The effect showed up as electrons emitted when an electrode was illuminated. The revolutionary model that Einstein proposed was that he attributed a particle properties to light. which has up to that point been described only as an electromagnetic wave obeying the laws of optics. But with the attribution of particle properties to light Einstein could explain and set up equations for the photoelectric effect. If you find this to be mumbo-jumbo, just skip it. The essence of this is the shapeshifting properties of matter. The particle wave dualism.


The concept was later broadened so that also particles can be waves. Particles can be refracted just like they are waves, and you can attribute both wavelength and frequency to them, just like light can have momentum.


So it goes both ways. A particle is a wave and a wave is a particle. In some cases we see particles governed by the laws of optics, and the next moment they are like little spheres.


Today I thought you could use this shape shifting nature of nature on microscopic level for a poem. Or you can chose to write about the consequences in terms of electronics and optics of the world today. Or challenge my belief that science can predict and used to decide the world.







Saturday, April 29, 2017

Penultimatums: Voyages' End (Almost)



Eyvind Earle, A Touch of Magic, late 20th century (fair use)


Here we are, almost within sight of the end of our month-long journey in verse. What a strange road it has been! Along the way we've seen boats, sprouts, physics, children, signs, sketches, Twitterings, villains, rain, passageways, paintings, crows, bogeymen, outsiders and shoes:  If months could sing journeys, April in the Garden has been operatic.

Today we are presented with this penultimate daily challenge.

Myths tell us that the next-to-last station of a journey is often its richest, pregnant with meanings which often don't reveal themselves until we have turned some corner—given up on a quest, let go a loved one, endured through, made it home.

The penultimate is as far as we can get to perfection on this earth.  As Joseph Campbell writes in The Power of Myth, "It has been well said that mythology is the penultimate truth--penultimate because the ultimate cannot be put into words. It is beyond words. Beyond images, beyond that bounding rim of the Buddhist Wheel of Becoming. Mythology pitches the mind beyond that rim, to what can be known but not told.”

In the 12th century Dutch version of the Voyage of Saint Brendan—the survival of a tale stretching back centuries to Ireland—St. Brendan burns a book of wonders of the world, saying such things could never be true. Immediately an angel appears and tells Brendan he must pay for his offence against God. For penance he is bid to set sail for seven years to see all the things he had denied, thus to prove the veracity of the ancient manuscript.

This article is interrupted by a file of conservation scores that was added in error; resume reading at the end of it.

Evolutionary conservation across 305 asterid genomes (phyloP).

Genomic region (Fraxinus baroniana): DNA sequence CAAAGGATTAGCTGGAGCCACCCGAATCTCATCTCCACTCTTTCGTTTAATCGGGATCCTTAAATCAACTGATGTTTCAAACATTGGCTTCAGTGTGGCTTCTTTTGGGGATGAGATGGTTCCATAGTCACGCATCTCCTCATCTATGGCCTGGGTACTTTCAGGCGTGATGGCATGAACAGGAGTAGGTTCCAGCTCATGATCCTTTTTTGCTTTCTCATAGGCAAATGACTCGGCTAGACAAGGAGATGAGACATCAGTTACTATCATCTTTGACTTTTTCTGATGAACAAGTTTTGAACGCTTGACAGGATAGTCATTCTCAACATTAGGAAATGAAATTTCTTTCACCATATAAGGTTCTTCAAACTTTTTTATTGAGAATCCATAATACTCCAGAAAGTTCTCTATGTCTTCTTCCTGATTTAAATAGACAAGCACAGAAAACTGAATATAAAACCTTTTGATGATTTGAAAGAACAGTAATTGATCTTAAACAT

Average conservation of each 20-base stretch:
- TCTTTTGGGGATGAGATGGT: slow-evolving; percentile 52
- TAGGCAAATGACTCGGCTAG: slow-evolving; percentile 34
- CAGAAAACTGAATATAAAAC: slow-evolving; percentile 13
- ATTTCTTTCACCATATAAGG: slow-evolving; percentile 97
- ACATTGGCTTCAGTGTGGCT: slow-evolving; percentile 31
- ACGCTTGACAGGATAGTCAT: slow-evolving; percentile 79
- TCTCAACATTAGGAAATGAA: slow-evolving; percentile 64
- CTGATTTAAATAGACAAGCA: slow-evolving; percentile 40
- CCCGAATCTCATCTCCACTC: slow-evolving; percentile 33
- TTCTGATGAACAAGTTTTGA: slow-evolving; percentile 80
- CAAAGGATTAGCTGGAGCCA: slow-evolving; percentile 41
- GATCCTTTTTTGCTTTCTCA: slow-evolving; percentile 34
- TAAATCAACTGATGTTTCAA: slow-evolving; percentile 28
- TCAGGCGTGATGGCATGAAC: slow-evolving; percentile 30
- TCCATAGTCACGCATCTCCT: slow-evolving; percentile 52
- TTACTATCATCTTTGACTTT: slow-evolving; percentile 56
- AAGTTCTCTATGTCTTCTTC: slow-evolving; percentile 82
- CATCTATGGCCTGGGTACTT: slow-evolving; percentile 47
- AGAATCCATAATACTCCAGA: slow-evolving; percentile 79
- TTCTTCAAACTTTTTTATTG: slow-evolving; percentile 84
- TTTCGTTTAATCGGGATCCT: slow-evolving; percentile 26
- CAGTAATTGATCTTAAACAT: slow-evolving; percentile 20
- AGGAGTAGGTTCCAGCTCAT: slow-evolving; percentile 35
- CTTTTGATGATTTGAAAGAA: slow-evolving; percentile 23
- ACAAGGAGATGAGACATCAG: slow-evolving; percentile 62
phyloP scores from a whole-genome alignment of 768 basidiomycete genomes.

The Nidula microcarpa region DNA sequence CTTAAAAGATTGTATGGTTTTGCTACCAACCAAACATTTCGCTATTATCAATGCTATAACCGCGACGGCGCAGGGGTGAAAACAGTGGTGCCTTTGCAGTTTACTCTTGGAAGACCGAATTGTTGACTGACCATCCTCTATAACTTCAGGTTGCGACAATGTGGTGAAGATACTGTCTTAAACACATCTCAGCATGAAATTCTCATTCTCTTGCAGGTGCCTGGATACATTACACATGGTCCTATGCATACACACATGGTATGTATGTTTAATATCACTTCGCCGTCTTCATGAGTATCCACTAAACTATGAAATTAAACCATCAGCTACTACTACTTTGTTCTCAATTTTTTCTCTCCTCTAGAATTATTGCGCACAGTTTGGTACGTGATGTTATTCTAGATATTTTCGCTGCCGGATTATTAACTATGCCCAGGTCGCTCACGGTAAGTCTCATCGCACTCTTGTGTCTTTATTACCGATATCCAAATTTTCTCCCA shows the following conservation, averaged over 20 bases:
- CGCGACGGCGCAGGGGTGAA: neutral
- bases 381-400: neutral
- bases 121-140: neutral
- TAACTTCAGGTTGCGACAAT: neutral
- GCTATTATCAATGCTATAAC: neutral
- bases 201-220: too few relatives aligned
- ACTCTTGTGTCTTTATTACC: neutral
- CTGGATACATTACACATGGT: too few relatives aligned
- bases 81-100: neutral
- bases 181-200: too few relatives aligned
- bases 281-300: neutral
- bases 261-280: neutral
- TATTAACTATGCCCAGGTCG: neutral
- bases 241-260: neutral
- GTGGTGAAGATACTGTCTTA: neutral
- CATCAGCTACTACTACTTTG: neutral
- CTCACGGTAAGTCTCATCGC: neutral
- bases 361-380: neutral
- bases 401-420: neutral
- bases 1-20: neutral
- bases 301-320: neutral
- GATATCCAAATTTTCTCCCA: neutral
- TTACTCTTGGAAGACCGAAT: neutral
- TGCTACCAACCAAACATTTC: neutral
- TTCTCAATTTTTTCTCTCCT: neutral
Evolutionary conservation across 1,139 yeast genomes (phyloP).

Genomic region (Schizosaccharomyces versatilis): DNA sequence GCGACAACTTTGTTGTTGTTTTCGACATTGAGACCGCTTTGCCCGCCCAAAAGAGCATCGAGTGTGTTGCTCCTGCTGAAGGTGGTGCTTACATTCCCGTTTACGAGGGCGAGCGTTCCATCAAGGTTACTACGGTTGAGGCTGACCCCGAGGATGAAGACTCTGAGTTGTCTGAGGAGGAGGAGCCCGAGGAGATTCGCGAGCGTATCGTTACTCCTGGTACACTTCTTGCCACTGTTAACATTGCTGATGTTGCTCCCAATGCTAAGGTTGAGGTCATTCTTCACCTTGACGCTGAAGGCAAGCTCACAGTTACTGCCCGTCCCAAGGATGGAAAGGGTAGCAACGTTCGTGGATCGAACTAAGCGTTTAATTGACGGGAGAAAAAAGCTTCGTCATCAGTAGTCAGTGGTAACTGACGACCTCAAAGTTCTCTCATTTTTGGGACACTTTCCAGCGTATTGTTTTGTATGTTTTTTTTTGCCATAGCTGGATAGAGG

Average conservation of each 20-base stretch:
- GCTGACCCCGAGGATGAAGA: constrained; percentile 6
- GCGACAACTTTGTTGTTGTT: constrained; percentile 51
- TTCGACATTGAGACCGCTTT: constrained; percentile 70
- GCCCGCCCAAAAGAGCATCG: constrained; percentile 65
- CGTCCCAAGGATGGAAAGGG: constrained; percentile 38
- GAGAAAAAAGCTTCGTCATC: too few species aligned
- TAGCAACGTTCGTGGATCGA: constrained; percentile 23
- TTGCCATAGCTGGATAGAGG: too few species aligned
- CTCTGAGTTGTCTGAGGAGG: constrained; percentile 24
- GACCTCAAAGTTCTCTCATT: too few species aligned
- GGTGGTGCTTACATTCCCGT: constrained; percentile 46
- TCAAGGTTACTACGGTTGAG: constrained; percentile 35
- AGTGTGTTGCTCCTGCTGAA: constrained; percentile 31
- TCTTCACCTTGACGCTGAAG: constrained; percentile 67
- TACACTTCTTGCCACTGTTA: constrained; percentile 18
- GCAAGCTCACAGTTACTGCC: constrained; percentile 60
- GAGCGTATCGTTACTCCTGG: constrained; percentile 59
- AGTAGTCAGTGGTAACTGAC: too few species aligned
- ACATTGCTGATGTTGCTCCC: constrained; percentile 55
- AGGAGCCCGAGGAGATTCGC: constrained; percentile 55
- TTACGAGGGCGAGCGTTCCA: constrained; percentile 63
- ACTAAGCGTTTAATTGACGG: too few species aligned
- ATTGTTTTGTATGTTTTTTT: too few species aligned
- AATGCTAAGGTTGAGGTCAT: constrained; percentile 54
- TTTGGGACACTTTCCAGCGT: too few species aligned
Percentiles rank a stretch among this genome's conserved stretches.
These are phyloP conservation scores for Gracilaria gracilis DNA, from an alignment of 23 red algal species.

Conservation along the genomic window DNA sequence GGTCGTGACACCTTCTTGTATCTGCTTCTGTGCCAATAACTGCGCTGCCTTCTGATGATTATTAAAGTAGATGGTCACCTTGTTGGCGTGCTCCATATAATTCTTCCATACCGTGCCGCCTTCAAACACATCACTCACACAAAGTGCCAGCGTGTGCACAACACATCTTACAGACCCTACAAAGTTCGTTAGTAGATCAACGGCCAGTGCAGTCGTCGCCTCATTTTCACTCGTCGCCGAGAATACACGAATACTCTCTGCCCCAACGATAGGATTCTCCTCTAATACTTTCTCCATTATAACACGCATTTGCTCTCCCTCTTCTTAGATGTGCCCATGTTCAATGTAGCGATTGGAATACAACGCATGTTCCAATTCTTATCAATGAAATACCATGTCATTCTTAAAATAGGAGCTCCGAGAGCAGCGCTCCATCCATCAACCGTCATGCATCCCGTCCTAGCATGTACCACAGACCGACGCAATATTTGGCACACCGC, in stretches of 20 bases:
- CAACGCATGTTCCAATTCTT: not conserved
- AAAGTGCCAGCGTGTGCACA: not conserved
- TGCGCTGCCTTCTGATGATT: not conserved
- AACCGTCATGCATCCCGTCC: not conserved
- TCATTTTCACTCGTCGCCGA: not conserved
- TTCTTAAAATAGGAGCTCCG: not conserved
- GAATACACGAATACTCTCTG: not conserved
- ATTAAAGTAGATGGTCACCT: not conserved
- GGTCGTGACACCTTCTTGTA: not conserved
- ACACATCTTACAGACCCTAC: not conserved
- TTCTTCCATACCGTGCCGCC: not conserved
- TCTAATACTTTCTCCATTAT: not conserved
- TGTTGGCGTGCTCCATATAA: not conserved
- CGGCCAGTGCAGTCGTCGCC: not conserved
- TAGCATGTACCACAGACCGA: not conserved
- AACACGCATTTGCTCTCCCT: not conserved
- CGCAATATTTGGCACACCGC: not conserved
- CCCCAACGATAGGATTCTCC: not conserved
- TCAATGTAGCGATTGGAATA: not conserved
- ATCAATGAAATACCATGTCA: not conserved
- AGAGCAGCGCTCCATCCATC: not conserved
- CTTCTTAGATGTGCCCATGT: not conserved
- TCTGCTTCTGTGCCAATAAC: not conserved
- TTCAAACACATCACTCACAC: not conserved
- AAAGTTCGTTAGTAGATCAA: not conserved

Brendan gathers his monks and sails off into the unknown, and his discoveries are legion. There is a heathen giant; a dragon; a fish the size of an island; a magnetic sea; a hermit who has lived in the middle of the sea for centuries; Hell; a siren; Judas; burning soul-birds; a magnificent citadel atop a high mountain; and strange creatures with the head of a pig, legs of a dog and neck like a crane, dressed in silk and who say they witnessed God in heaven before Lucifer’s fall. On each isle a wonder either heavenly or monstrous, hallowed or harrowing.

But Brendan doesn’t know that the point of the tale is that he must return home and write it down—in essence, fill once again the book of wonders he had burned as untrue. In the penultimate chapter of the tale, Brendan encounters a tiny man sailing by on a leaf whose errand it is to measure the sea with a drop-sized spoon. He's been at it for a long, long time, and Brendan wonders if his errand, too, might be endless.

The saint’s ship is then becalmed in a vast misty sea, the boat’s anchor gripped by invisible people singing below. As no Christians can find Paradise on this earth, so too this is as close as mortals get to finding the Otherworld. The penultimate reveals the foolhardiness of the quest, and yet by doing so magnifies the endeavor. It whispers in one ear, you're done now, while at the same time exclaiming in the other: But what a journey it was ...

Brendan has seen enough; it's time to write that book. He is boat is set free and sails back to Ireland, setting up shop at a copyist's desk. When the book is finished Brendan dies, finding passage at last to Paradise.

If our month of poetry has been a journey, what do we find in this penultimate challenge? What is it that allows us to turn our boats finally toward home?

Write a poem that describes the penultimate in some fashion. Describe the door (or island) which opened to (or shored) a final realization. Stay with the turning of things before your vision cleared, the dream before you woke. Do you remember the next to the last kiss? What was in the foreground of that climatic event or turning point which shaped the way you see things now? And looking back, has that moment grown more fraught with meaning somehow? (OK, of course it has, you’re writing a poem.)

With home barely out of sight on the horizon ahead, help us discover what journeys as this are really all about.